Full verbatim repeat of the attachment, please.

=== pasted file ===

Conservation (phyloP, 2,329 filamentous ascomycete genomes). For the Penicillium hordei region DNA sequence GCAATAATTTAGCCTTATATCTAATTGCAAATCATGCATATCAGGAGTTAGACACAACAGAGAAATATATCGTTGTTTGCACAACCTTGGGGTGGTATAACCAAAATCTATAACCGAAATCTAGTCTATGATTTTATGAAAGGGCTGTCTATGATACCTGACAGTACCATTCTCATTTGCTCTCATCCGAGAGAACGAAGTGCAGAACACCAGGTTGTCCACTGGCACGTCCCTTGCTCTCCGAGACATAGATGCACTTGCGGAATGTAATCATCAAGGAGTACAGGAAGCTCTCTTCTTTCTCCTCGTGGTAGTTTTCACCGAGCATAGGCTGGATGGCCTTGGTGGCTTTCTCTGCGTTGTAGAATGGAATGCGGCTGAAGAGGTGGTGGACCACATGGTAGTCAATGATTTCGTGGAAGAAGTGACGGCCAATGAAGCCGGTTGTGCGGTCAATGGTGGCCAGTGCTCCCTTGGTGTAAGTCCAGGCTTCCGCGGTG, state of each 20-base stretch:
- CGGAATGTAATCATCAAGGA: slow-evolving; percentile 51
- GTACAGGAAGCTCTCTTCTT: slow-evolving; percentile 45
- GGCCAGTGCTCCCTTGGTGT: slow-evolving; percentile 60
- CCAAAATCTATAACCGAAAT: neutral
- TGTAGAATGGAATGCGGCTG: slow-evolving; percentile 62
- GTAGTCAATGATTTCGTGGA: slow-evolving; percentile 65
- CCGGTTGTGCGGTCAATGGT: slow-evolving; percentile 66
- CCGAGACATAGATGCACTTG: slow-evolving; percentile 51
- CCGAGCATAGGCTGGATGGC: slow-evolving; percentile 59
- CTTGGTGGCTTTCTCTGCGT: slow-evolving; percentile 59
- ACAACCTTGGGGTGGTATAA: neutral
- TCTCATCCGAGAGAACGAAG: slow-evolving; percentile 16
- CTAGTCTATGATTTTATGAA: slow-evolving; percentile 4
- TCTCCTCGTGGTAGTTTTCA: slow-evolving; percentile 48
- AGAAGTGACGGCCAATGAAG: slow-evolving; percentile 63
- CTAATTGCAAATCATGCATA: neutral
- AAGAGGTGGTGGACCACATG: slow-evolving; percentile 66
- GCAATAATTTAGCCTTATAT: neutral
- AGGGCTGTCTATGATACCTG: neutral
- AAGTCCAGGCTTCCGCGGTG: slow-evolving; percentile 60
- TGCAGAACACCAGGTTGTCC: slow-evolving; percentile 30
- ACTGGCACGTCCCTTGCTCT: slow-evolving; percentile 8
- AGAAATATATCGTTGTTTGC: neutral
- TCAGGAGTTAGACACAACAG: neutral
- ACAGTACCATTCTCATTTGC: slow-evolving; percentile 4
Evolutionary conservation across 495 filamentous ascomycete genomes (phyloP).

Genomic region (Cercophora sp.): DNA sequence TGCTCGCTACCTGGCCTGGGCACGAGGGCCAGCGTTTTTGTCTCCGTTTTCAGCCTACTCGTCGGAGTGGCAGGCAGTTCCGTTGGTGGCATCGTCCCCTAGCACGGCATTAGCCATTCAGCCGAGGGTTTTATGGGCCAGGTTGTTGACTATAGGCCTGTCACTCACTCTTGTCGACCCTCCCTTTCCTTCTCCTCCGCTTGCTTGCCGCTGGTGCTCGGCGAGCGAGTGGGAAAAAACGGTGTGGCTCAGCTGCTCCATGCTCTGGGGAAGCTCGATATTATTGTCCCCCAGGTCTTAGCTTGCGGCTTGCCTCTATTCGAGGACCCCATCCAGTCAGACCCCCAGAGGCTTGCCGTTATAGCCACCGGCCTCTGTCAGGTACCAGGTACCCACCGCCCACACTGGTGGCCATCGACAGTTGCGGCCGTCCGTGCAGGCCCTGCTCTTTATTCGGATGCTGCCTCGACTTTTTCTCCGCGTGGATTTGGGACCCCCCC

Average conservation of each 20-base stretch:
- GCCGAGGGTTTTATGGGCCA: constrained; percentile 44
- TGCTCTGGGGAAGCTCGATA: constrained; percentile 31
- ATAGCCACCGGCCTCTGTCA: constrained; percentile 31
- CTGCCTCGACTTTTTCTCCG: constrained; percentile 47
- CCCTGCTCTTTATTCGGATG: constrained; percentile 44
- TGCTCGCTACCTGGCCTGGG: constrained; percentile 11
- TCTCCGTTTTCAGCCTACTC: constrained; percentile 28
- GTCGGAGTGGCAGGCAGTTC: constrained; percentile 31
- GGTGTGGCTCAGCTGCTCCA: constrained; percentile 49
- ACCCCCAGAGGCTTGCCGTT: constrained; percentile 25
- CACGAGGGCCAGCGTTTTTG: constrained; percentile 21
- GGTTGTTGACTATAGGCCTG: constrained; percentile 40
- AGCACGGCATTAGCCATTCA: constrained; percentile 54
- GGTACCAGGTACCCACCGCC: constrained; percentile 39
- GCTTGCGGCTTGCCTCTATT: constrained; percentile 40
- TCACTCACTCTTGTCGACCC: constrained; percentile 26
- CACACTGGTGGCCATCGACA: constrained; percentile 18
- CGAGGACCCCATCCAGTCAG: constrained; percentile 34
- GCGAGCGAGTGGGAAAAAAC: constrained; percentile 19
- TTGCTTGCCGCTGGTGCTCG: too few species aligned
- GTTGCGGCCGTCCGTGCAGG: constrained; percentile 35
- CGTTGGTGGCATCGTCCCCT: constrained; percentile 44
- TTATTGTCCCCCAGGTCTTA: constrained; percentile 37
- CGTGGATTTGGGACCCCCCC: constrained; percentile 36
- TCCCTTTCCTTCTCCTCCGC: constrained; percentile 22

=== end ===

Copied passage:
Conservation (phyloP, 2,329 filamentous ascomycete genomes). For the Penicillium hordei region DNA sequence GCAATAATTTAGCCTTATATCTAATTGCAAATCATGCATATCAGGAGTTAGACACAACAGAGAAATATATCGTTGTTTGCACAACCTTGGGGTGGTATAACCAAAATCTATAACCGAAATCTAGTCTATGATTTTATGAAAGGGCTGTCTATGATACCTGACAGTACCATTCTCATTTGCTCTCATCCGAGAGAACGAAGTGCAGAACACCAGGTTGTCCACTGGCACGTCCCTTGCTCTCCGAGACATAGATGCACTTGCGGAATGTAATCATCAAGGAGTACAGGAAGCTCTCTTCTTTCTCCTCGTGGTAGTTTTCACCGAGCATAGGCTGGATGGCCTTGGTGGCTTTCTCTGCGTTGTAGAATGGAATGCGGCTGAAGAGGTGGTGGACCACATGGTAGTCAATGATTTCGTGGAAGAAGTGACGGCCAATGAAGCCGGTTGTGCGGTCAATGGTGGCCAGTGCTCCCTTGGTGTAAGTCCAGGCTTCCGCGGTG, state of each 20-base stretch:
- CGGAATGTAATCATCAAGGA: slow-evolving; percentile 51
- GTACAGGAAGCTCTCTTCTT: slow-evolving; percentile 45
- GGCCAGTGCTCCCTTGGTGT: slow-evolving; percentile 60
- CCAAAATCTATAACCGAAAT: neutral
- TGTAGAATGGAATGCGGCTG: slow-evolving; percentile 62
- GTAGTCAATGATTTCGTGGA: slow-evolving; percentile 65
- CCGGTTGTGCGGTCAATGGT: slow-evolving; percentile 66
- CCGAGACATAGATGCACTTG: slow-evolving; percentile 51
- CCGAGCATAGGCTGGATGGC: slow-evolving; percentile 59
- CTTGGTGGCTTTCTCTGCGT: slow-evolving; percentile 59
- ACAACCTTGGGGTGGTATAA: neutral
- TCTCATCCGAGAGAACGAAG: slow-evolving; percentile 16
- CTAGTCTATGATTTTATGAA: slow-evolving; percentile 4
- TCTCCTCGTGGTAGTTTTCA: slow-evolving; percentile 48
- AGAAGTGACGGCCAATGAAG: slow-evolving; percentile 63
- CTAATTGCAAATCATGCATA: neutral
- AAGAGGTGGTGGACCACATG: slow-evolving; percentile 66
- GCAATAATTTAGCCTTATAT: neutral
- AGGGCTGTCTATGATACCTG: neutral
- AAGTCCAGGCTTCCGCGGTG: slow-evolving; percentile 60
- TGCAGAACACCAGGTTGTCC: slow-evolving; percentile 30
- ACTGGCACGTCCCTTGCTCT: slow-evolving; percentile 8
- AGAAATATATCGTTGTTTGC: neutral
- TCAGGAGTTAGACACAACAG: neutral
- ACAGTACCATTCTCATTTGC: slow-evolving; percentile 4
Evolutionary conservation across 495 filamentous ascomycete genomes (phyloP).

Genomic region (Cercophora sp.): DNA sequence TGCTCGCTACCTGGCCTGGGCACGAGGGCCAGCGTTTTTGTCTCCGTTTTCAGCCTACTCGTCGGAGTGGCAGGCAGTTCCGTTGGTGGCATCGTCCCCTAGCACGGCATTAGCCATTCAGCCGAGGGTTTTATGGGCCAGGTTGTTGACTATAGGCCTGTCACTCACTCTTGTCGACCCTCCCTTTCCTTCTCCTCCGCTTGCTTGCCGCTGGTGCTCGGCGAGCGAGTGGGAAAAAACGGTGTGGCTCAGCTGCTCCATGCTCTGGGGAAGCTCGATATTATTGTCCCCCAGGTCTTAGCTTGCGGCTTGCCTCTATTCGAGGACCCCATCCAGTCAGACCCCCAGAGGCTTGCCGTTATAGCCACCGGCCTCTGTCAGGTACCAGGTACCCACCGCCCACACTGGTGGCCATCGACAGTTGCGGCCGTCCGTGCAGGCCCTGCTCTTTATTCGGATGCTGCCTCGACTTTTTCTCCGCGTGGATTTGGGACCCCCCC

Average conservation of each 20-base stretch:
- GCCGAGGGTTTTATGGGCCA: constrained; percentile 44
- TGCTCTGGGGAAGCTCGATA: constrained; percentile 31
- ATAGCCACCGGCCTCTGTCA: constrained; percentile 31
- CTGCCTCGACTTTTTCTCCG: constrained; percentile 47
- CCCTGCTCTTTATTCGGATG: constrained; percentile 44
- TGCTCGCTACCTGGCCTGGG: constrained; percentile 11
- TCTCCGTTTTCAGCCTACTC: constrained; percentile 28
- GTCGGAGTGGCAGGCAGTTC: constrained; percentile 31
- GGTGTGGCTCAGCTGCTCCA: constrained; percentile 49
- ACCCCCAGAGGCTTGCCGTT: constrained; percentile 25
- CACGAGGGCCAGCGTTTTTG: constrained; percentile 21
- GGTTGTTGACTATAGGCCTG: constrained; percentile 40
- AGCACGGCATTAGCCATTCA: constrained; percentile 54
- GGTACCAGGTACCCACCGCC: constrained; percentile 39
- GCTTGCGGCTTGCCTCTATT: constrained; percentile 40
- TCACTCACTCTTGTCGACCC: constrained; percentile 26
- CACACTGGTGGCCATCGACA: constrained; percentile 18
- CGAGGACCCCATCCAGTCAG: constrained; percentile 34
- GCGAGCGAGTGGGAAAAAAC: constrained; percentile 19
- TTGCTTGCCGCTGGTGCTCG: too few species aligned
- GTTGCGGCCGTCCGTGCAGG: constrained; percentile 35
- CGTTGGTGGCATCGTCCCCT: constrained; percentile 44
- TTATTGTCCCCCAGGTCTTA: constrained; percentile 37
- CGTGGATTTGGGACCCCCCC: constrained; percentile 36
- TCCCTTTCCTTCTCCTCCGC: constrained; percentile 22